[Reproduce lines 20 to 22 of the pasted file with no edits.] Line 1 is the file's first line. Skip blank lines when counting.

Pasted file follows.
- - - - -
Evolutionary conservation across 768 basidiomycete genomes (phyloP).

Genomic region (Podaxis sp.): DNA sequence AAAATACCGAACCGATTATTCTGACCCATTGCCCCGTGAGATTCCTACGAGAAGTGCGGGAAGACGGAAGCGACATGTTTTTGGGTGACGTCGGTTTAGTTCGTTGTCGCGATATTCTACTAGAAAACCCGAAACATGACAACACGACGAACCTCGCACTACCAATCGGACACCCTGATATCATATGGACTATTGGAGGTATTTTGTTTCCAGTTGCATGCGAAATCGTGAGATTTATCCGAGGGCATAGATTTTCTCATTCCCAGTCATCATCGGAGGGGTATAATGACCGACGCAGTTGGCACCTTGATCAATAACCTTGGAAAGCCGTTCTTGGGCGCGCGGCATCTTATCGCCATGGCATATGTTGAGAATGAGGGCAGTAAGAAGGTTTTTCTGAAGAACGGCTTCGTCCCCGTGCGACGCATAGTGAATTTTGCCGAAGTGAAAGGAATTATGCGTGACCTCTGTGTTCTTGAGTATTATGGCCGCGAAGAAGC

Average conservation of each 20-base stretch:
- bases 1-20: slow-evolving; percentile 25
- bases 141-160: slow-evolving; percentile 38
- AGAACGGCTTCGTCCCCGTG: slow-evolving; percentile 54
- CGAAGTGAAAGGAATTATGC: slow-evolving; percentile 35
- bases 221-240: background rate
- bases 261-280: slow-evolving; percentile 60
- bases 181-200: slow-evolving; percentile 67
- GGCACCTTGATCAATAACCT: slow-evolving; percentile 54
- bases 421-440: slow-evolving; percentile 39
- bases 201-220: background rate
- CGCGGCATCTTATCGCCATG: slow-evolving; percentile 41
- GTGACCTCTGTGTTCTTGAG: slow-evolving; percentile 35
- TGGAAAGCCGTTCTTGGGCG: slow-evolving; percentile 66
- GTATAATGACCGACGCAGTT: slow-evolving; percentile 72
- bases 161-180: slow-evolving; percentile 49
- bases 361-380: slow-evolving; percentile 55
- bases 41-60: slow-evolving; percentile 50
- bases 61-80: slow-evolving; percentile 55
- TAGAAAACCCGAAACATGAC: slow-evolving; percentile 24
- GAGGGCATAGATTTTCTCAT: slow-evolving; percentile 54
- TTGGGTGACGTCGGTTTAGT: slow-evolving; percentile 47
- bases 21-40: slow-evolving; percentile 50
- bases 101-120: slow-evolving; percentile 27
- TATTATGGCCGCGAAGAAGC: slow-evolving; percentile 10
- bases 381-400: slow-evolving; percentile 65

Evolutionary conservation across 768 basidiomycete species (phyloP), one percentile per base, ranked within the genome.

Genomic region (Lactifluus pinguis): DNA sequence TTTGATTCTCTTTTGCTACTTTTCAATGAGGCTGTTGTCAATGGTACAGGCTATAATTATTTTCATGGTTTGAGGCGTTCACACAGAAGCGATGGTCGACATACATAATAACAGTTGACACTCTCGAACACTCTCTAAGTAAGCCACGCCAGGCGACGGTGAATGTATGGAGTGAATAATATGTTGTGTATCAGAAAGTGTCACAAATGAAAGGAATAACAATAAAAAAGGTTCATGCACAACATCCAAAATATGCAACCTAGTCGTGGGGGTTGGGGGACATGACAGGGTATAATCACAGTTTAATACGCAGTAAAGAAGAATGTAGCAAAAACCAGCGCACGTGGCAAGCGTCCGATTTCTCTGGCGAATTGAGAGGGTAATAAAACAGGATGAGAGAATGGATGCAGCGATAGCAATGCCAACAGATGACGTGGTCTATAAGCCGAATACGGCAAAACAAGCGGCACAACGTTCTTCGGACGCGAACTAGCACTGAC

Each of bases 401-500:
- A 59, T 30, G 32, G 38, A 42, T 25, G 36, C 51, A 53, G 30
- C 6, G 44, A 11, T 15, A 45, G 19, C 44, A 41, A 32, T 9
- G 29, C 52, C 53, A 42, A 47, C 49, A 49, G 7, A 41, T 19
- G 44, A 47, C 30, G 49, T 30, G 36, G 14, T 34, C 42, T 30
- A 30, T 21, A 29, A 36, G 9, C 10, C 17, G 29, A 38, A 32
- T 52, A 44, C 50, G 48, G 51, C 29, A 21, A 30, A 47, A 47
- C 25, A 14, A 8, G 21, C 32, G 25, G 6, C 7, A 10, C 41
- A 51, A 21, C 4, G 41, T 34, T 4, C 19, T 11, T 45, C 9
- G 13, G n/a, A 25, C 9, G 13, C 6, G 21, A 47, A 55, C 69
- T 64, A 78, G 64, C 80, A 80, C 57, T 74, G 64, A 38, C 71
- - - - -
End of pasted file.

- bases 41-60: slow-evolving; percentile 50
- bases 61-80: slow-evolving; percentile 55
- TAGAAAACCCGAAACATGAC: slow-evolving; percentile 24